New Zealand were made to work very hard but got the job done by beating Argentina 33-10 to advance to the World Cup semi-finals.
New Zealand were made to work very hard but got the job done by beating Argentina 33-10 on Sunday to advance to the Rugby World Cup semi-finals.
The All Blacks were far from their best but teams seldom are in knockout rugby. What may be a concern to them though was the loss of Colin Slade to injury. Dan Carter's fly-half replacement left the field during the first stanza with a leg injury, being replaced by third-choice Aaron Cruden.
It was a scrum-half who stole the headlines though at Eden Park as Piri Weepu kicked 21 points, missing just one attempt on the night.
Seen as the dead-cert of the quarter-finals, it was always going to be critical for the Pumas to repel any swift score from the All Blacks. Which was exactly what they did whilst forcing some early mishaps from a nervous playmaker Slade. Quickly, most of the crowd noise was Argentina's.
But on twelve minutes the early Pumas stampede was finally weathered and New Zealand posted their first calming points via the boot of Weepu. It arrived following a line-out indiscretion which allowed the nine, arguably chosen to take the kicking load off Slade, to slot from 40 metres.
In 1987, these two battled to a 46-15 scoreline in favour of the All Blacks. However, any sort of a repeat was always going to be unlikely with times markedly different in 2011. So much so that, despite an almost try from number eight Kieran Read in the left corner, Argentina were more than standing steady going into the second quarter. Only a couple of set-piece offences proved their downfall as again Weepu was successful, this time on 25 minutes.
Argentina had never been trailing by more than six points in the 2011 tournament and they soon demonstrated why with a superb break off the base of their scrum seeing number eight Leonardo Senatore pierce the All Black defence before recycled ball led to Julio Farias Cabello crashing over due to a lapse in the home guard system. Felipe Contepomi added the extra two points for a 6-7 advantage which coincided with Slade departing the action.
New Zealand needed to, and ultimately did, recompose as they captured some of that early territory they had enjoyed previously. Weepu again was on the mark from the kicking tee as the Pumas' lead was short-lived. The visitors had however silenced Eden Park and given themselves belief of the impossible. They would have to come back from 12-7 down though in the second-half following another penalty being awarded. Weepu was four from four.
Still though the Pumas would not roll over as they did not hang around with their task at hand. Marcelo Bosch it was who landed a long-range penalty that brought them back to within two points. New Zealand, who were without Test centurion Mils Muliaina for the second-half, again hit back soon after though in what was turning into a ding-dong battle. Very few had expected such a close-fought encounter to decide who would play Australia.
Nevertheless, the home side were beginning to take a grip on the game towards the hour mark and almost crossed the whitewash when Richie McCaw stretched for the post protector. Television match official Shaun Veldsman though otherwise however, in a passage that coincided with Nicolas Vergallo being shown a yellow card. Things were starting to look bleak for the Pumas, who were camped on their own line for long periods as New Zealand went for the kill. Consolation for the All Blacks was another advantage having been played during those aforementioned phases, which opened up a key two-score lead.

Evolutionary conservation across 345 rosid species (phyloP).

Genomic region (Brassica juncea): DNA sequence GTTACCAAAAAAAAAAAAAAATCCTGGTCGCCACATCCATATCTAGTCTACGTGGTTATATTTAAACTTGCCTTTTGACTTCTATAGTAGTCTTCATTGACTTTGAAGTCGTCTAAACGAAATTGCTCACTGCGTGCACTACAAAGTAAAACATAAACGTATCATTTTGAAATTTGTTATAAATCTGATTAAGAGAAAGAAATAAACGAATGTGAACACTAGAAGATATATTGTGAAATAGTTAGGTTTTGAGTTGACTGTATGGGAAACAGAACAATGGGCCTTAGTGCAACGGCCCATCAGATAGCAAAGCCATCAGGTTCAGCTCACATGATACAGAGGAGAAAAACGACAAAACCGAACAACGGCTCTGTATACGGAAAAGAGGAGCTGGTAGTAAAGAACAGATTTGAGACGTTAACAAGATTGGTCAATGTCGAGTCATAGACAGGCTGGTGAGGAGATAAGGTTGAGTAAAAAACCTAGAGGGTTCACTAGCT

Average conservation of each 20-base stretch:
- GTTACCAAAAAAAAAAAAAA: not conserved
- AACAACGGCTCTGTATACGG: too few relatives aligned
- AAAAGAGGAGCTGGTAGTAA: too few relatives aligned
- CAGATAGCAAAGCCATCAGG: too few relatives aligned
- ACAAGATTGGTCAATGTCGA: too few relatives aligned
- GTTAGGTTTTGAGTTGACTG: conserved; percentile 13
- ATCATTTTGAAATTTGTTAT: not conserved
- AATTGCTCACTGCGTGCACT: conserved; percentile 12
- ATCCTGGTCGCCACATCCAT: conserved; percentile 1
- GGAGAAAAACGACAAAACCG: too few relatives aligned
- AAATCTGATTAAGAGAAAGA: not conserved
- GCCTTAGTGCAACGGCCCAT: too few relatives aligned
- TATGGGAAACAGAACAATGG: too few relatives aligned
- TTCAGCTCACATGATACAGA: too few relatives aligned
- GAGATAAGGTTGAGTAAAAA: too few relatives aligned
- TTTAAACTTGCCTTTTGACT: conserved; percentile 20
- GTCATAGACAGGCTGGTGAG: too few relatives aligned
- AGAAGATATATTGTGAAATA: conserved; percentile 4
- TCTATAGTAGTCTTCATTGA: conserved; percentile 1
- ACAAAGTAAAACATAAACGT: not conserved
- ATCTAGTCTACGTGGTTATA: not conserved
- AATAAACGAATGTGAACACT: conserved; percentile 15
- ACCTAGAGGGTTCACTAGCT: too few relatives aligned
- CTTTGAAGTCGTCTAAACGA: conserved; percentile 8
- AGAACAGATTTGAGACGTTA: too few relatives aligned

And that was the cushion the All Blacks needed as they continued to enjoy their territorial and phase dominance that saw Kieran Read left unattended to wide on the left wing. New Zealand were 23-10 to the good as the game approached its final ten minutes and Argentina's challenged neared its end. Weepu added another three to his personal tally in the closing stages before Thorn iced the nervous yet measured display. Australia next.
Man of the match: A near faultless kicking display from Piri Weepu sees him take the award. He marshalled well from the base and seems to have secured the nine jersey.
Moment of the match: It was tit for tat for long periods at Eden Park before Kieran Read put the game to bed with a try wide out. Argentina had a mountain to climb after that score.
Villain of the match: All clean and fair at Eden Park.
For New Zealand:
Tries: Read, Thorn
Pens: Weepu 7
Yellow card: Vergallo (Argentina – 58th min – professional foul)
Argentina: 15 MartÃn RodrÃguez, 14 Gonzalo Camacho, 13 Marcelo Bosch, 12 Felipe Contepomi (capt), 11 Horacio Agulla, 10 Santiago FernÃ¡ndez, 9 NicolÃ¡s Vergallo, 8 Leonardo Senatore, 7 Juan Manuel LeguizamÃ³n, 6 Julio Farias Cabello, 5 Patricio Albacete, 4 Manuel Carizza, 3 Juan Figallo, 2 Mario Ledesma, 1 Rodrigo Roncero.
Replacements: 16 AgustÃn Creevy, 17 MartÃn Scelzo, 18 Marcos Ayerza, 19 Alejandro Campos, 20 Alfredo Lalanne, 21 Lucas Gonzalez Amorosino, 22 Juan Jose Imhoff.
New Zealand: 15 Mils Muliaina, 14 Cory Jane, 13 Conrad Smith, 12 Ma'a Nonu, 11 Sonny Bill Williams, 10 Colin Slade, 9 Piri Weepu, 8 Kieran Read, 7 Richie McCaw (c), 6 Jerome Kaino, 5 Brad Thorn, 4 Samuel Whitelock, 3 Owen Franks, 2 Keven Mealamu, 1 Tony Woodcock.
Replacements: 16 Andrew Hore, 17 Ben Franks, 18 Ali Williams, 19 Victor Vito, 20 Jimmy Cowan, 21 Aaron Cruden, 22 Isaia Toeava.
Venue: Eden Park, Auckland
Referee: Nigel Owens
Assistant referees: Jonathan Kaplan, George Clancy
Television match official: Shaun Veldsman
By Adam Kyriacou at Eden Park